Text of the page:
The Second Annointing (Matthew 26:6-11; Mark 14:1-9)
St.Matthew gives the following account: “And when Jesus was in Bethania, in the house of Simon the Leper [again], there came to Him a woman having an alabaster box of precious ointment, and poured it on His head as He was at table. And the disciples seeing it, had indignation, saying: ‘To what purpose is this waste? For this might have been sold for much, and given to the poor!’ And Jesus knowing it, said to them: ‘Why do you trouble this woman? For she hath wrought a good work upon Me. For the poor you have always with you: but Me you have not always. For she, in pouring this ointment upon My body, hath done it for My burial. Amen I say to you, wheresoever this Gospel shall be preached in the whole world, that also which she hath done, shall be told for a memory of her” (Matthew 26:6-11).
Here is St. Mark's account: “Now the feast of the pasch, and of the Azymes was after two days; and the chief priests and the scribes sought how they might by some wile lay hold on Him, and kill Him. But they said: ‘Not on the festival day, lest there should be a tumult among the people!’ And when He was in Bethania, in the house of Simon the Leper, and was at meat, there came a woman having an alabaster box of ointment of precious spikenard: and breaking the alabaster box, she poured it out upon His head. Now there were some that had indignation within themselves, and said: ‘Why was this waste of the ointment made? For this ointment might have been sold for more than three hundred pence, and given to the poor.!’ And they murmured against her. But Jesus said: ‘Let her alone, why do you molest her? She hath wrought a good work upon Me. For the poor you have always with you: and whensoever you will, you may do them good: but Me you have not always. She hath done what she could: she is come beforehand to anoint My body for burial. Amen, I say to you, wheresoever this Gospel shall be preached in the whole world, that also which she hath done, shall be told for a memorial of her” (Mark 14:1-9).
Mary of the Seven Devils
In the New Testament she is mentioned among the women who accompanied Christ and ministered to Him (Luke 8:2-3), where it is also said that seven devils had been cast out of her (Mark 16:9). “And it came to pass afterwards, that Jesus travelled through the cities and towns, preaching and evangelizing the kingdom of God; and the twelve with Him; and certain women, who had been healed of evil spirits and infirmities; and Mary who is called Magdalen, out of whom seven devils were gone forth; … and many others who ministered unto Him of their substance.” (Luke 8:1-2). St. Mark mentions her after the Resurrection of Jesus, saying: “Jesus, rising early the first day of the week, appeared first to Mary Magdalen, out of whom He had cast seven devils” (Mark 16:9).
The seven devils, removed from her by Jesus, gradually came to symbolize the Seven Capital Sins (also know as the Seven Deadly Sins), and Mary Magdalene began to be condemned, not only for lust, but for pride, covetousness, and all the remaining Capital Sins as well.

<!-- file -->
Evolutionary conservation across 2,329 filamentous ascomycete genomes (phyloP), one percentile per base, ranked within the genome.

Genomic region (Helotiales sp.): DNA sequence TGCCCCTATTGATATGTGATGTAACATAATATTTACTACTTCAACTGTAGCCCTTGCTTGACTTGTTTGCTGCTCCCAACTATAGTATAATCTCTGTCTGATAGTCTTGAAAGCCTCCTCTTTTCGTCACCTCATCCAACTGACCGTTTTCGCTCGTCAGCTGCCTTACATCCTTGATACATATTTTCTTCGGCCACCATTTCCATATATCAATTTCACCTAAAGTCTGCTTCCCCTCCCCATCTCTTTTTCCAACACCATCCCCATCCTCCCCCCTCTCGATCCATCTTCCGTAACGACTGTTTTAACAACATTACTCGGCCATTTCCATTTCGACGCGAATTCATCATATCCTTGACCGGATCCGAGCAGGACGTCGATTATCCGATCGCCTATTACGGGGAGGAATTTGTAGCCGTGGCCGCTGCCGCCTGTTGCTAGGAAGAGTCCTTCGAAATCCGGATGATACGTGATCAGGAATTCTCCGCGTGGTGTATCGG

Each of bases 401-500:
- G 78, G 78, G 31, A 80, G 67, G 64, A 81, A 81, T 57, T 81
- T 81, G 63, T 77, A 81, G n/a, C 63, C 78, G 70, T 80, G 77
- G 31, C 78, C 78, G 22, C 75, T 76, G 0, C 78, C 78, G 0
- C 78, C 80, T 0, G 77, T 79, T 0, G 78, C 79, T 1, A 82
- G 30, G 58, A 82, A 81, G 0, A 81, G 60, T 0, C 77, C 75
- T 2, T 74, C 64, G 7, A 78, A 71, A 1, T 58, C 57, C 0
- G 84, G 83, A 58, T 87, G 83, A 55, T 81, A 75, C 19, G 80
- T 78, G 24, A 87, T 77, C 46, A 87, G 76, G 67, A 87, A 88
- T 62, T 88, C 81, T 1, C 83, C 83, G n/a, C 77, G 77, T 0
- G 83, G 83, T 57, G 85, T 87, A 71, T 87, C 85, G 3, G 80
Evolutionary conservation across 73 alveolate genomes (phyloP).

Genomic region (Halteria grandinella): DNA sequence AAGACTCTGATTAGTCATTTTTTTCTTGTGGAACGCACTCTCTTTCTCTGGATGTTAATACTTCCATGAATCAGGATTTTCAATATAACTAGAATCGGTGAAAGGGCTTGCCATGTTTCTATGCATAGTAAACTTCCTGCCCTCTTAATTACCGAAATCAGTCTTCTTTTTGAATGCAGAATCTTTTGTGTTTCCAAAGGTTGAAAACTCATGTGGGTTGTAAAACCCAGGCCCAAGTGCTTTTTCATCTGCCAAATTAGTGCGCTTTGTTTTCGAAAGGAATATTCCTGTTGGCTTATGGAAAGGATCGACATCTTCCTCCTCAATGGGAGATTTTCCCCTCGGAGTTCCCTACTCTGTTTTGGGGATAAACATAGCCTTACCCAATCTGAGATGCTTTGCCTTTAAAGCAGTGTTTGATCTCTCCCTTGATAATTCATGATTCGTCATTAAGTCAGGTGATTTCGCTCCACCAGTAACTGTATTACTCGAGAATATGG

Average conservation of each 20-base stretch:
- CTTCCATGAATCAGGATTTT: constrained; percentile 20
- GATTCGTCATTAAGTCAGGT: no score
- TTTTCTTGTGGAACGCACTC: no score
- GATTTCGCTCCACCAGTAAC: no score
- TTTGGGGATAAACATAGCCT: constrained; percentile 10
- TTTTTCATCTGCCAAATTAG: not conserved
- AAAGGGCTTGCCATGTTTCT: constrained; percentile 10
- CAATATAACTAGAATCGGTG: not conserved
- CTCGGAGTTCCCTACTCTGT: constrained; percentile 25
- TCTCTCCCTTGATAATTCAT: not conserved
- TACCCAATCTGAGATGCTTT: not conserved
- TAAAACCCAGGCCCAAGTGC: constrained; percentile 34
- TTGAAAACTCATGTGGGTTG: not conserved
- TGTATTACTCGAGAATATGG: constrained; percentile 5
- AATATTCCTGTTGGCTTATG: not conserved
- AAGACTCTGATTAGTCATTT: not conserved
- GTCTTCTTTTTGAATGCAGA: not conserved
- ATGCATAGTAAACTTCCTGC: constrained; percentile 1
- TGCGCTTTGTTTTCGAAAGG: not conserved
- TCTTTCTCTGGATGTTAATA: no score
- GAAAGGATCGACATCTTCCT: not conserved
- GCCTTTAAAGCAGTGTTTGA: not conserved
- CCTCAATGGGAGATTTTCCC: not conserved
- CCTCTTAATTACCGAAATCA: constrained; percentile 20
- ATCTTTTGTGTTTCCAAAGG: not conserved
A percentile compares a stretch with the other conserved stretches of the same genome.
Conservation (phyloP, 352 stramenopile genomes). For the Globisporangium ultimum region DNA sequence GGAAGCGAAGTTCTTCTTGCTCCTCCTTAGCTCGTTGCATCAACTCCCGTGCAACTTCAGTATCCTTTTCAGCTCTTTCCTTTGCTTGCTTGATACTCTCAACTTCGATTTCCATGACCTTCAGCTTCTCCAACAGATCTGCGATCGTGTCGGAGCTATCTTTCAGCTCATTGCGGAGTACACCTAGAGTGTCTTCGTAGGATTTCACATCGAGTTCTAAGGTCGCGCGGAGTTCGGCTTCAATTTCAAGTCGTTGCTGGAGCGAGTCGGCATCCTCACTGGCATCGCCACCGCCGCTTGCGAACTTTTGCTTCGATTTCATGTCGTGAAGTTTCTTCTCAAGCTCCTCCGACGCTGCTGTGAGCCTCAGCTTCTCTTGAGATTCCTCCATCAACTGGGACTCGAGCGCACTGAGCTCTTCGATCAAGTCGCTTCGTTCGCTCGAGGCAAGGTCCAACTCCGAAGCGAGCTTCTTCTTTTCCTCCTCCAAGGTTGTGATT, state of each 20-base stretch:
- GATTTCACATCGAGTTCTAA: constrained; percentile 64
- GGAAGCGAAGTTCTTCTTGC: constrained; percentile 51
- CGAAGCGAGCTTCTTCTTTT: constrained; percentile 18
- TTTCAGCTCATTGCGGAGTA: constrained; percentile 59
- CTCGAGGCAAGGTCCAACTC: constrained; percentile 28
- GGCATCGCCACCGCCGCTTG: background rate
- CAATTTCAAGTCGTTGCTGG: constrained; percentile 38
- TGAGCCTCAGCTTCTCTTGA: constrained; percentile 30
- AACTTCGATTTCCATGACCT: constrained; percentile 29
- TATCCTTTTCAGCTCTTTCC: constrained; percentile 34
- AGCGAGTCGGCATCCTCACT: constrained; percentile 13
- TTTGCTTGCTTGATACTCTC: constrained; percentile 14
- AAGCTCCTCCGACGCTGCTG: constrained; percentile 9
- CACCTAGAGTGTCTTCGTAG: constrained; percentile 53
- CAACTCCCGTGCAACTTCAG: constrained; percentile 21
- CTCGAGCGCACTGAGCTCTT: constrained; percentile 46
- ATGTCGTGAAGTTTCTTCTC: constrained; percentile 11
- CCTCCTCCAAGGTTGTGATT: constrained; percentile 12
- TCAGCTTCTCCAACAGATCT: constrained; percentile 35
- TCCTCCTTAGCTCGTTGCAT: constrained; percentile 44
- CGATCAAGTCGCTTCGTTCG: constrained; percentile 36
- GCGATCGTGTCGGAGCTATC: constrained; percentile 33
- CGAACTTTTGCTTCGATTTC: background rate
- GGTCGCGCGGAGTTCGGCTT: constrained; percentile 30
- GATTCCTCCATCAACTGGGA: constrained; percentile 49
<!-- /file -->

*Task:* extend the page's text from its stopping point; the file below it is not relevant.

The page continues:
Mary the Dead Man’s Sister
We see Mary in chapter 11 of St. John’s Gospel (verses 1-45), with her sister and brother—Martha and Lazarus: “Now there was a certain man sick, named Lazarus, of Bethania, of the town of Mary and Martha her sister. And Mary was she that anointed the Lord with ointment, and wiped His feet with her hair: whose brother Lazarus was sick. His sisters therefore sent to Him, saying: ‘Lord, behold, he whom Thou lovest is sick!’ And Jesus hearing it, said to them: ‘This sickness is not unto death, but for the glory of God: that the Son of God may be glorified by it!’
“Now Jesus loved Martha, and her sister Mary, and Lazarus. When He had heard therefore that he was sick, He still remained in the same place two days. Then after that, He said to His disciples: ‘Let us go into Judea again!’ The disciples say to Him: ‘Rabbi, the Jews but now sought to stone thee: and goest thou thither again?’ Jesus answered: ‘Are there not twelve hours of the day? If a man walk in the day, he stumbleth not, because he seeth the light of this world: But if he walk in the night, he stumbleth, because the light is not in him.’
“These things He said; and after that He said to them: ‘Lazarus our friend sleepeth; but I go that I may awake him out of sleep!’ His disciples therefore said: ‘Lord, if he sleep, he shall do well!’ But Jesus spoke of His death; and they thought that He spoke of the repose of sleep. Then therefore Jesus said to them plainly: ‘Lazarus is dead! And I am glad, for your sakes, that I was not there, that you may believe: but let us go to him!’ Thomas therefore, who is called Didymus, said to his fellow disciples: ‘Let us also go, that we may die with Him!’ [Thomas said this in the expectation that the enemies of Jesus would apprehend Him and kill Him if He went back into their territory].
“Jesus therefore came, and found that he had been four days already in the grave. Now Bethania was near Jerusalem, about fifteen furlongs off. And many of the Jews were come to Martha and Mary, to comfort them concerning their brother. Martha therefore, as soon as she heard that Jesus had come, went to meet Him: but Mary sat at home.
Martha therefore said to Jesus: ‘Lord, if Thou hadst been here, my brother had not died. But now also I know that whatsoever thou wilt ask of God, God will give it thee.’ Jesus saith to her: ‘Thy brother shall rise again!’ Martha saith to Him: I know that he shall rise again, in the resurrection at the last day!’ Jesus said to her: ‘I am the resurrection and the life: he that believeth in Me, although he be dead, shall live: and every one that liveth, and believeth in Me, shall not die for ever. Believest thou this?’ She saith to Him: Yes, Lord, I have believed that thou art Christ the Son of the living God, who art come into this world!’ And when she had said these things, she went, and called her sister Mary secretly, saying: ‘The Master is come, and calleth for thee.’ She, as soon as she heard this, rose quickly, and came to Him. For Jesus was not yet come into the town: but He was still in that place where Martha had met Him.